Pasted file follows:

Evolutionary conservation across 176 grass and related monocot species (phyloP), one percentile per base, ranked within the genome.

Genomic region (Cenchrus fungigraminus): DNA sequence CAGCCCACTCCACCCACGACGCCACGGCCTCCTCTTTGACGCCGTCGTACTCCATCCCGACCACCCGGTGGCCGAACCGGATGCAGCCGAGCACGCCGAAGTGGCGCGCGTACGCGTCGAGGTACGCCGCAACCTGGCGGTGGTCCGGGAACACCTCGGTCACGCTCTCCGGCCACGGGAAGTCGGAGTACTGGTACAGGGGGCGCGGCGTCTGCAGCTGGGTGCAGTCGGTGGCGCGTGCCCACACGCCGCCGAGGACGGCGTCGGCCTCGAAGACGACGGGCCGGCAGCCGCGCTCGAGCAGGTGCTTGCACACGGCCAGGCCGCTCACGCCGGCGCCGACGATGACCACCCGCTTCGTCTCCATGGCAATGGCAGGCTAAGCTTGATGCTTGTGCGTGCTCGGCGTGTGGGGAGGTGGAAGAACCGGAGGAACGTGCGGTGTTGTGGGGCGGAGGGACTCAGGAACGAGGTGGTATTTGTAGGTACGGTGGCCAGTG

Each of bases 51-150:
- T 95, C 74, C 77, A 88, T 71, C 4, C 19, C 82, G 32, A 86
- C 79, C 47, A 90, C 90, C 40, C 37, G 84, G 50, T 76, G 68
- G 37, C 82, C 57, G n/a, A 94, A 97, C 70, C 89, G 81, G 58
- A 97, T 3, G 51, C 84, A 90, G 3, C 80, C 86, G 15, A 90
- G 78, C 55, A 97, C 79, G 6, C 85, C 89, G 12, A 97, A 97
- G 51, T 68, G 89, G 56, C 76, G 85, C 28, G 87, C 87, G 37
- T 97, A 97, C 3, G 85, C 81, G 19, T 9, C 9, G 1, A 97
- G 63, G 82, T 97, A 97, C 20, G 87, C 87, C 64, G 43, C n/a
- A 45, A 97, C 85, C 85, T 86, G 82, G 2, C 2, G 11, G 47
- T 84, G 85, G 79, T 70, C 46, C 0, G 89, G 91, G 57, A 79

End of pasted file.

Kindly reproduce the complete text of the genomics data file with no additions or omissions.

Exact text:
Evolutionary conservation across 176 grass and related monocot species (phyloP), one percentile per base, ranked within the genome.

Genomic region (Cenchrus fungigraminus): DNA sequence CAGCCCACTCCACCCACGACGCCACGGCCTCCTCTTTGACGCCGTCGTACTCCATCCCGACCACCCGGTGGCCGAACCGGATGCAGCCGAGCACGCCGAAGTGGCGCGCGTACGCGTCGAGGTACGCCGCAACCTGGCGGTGGTCCGGGAACACCTCGGTCACGCTCTCCGGCCACGGGAAGTCGGAGTACTGGTACAGGGGGCGCGGCGTCTGCAGCTGGGTGCAGTCGGTGGCGCGTGCCCACACGCCGCCGAGGACGGCGTCGGCCTCGAAGACGACGGGCCGGCAGCCGCGCTCGAGCAGGTGCTTGCACACGGCCAGGCCGCTCACGCCGGCGCCGACGATGACCACCCGCTTCGTCTCCATGGCAATGGCAGGCTAAGCTTGATGCTTGTGCGTGCTCGGCGTGTGGGGAGGTGGAAGAACCGGAGGAACGTGCGGTGTTGTGGGGCGGAGGGACTCAGGAACGAGGTGGTATTTGTAGGTACGGTGGCCAGTG

Each of bases 51-150:
- T 95, C 74, C 77, A 88, T 71, C 4, C 19, C 82, G 32, A 86
- C 79, C 47, A 90, C 90, C 40, C 37, G 84, G 50, T 76, G 68
- G 37, C 82, C 57, G n/a, A 94, A 97, C 70, C 89, G 81, G 58
- A 97, T 3, G 51, C 84, A 90, G 3, C 80, C 86, G 15, A 90
- G 78, C 55, A 97, C 79, G 6, C 85, C 89, G 12, A 97, A 97
- G 51, T 68, G 89, G 56, C 76, G 85, C 28, G 87, C 87, G 37
- T 97, A 97, C 3, G 85, C 81, G 19, T 9, C 9, G 1, A 97
- G 63, G 82, T 97, A 97, C 20, G 87, C 87, C 64, G 43, C n/a
- A 45, A 97, C 85, C 85, T 86, G 82, G 2, C 2, G 11, G 47
- T 84, G 85, G 79, T 70, C 46, C 0, G 89, G 91, G 57, A 79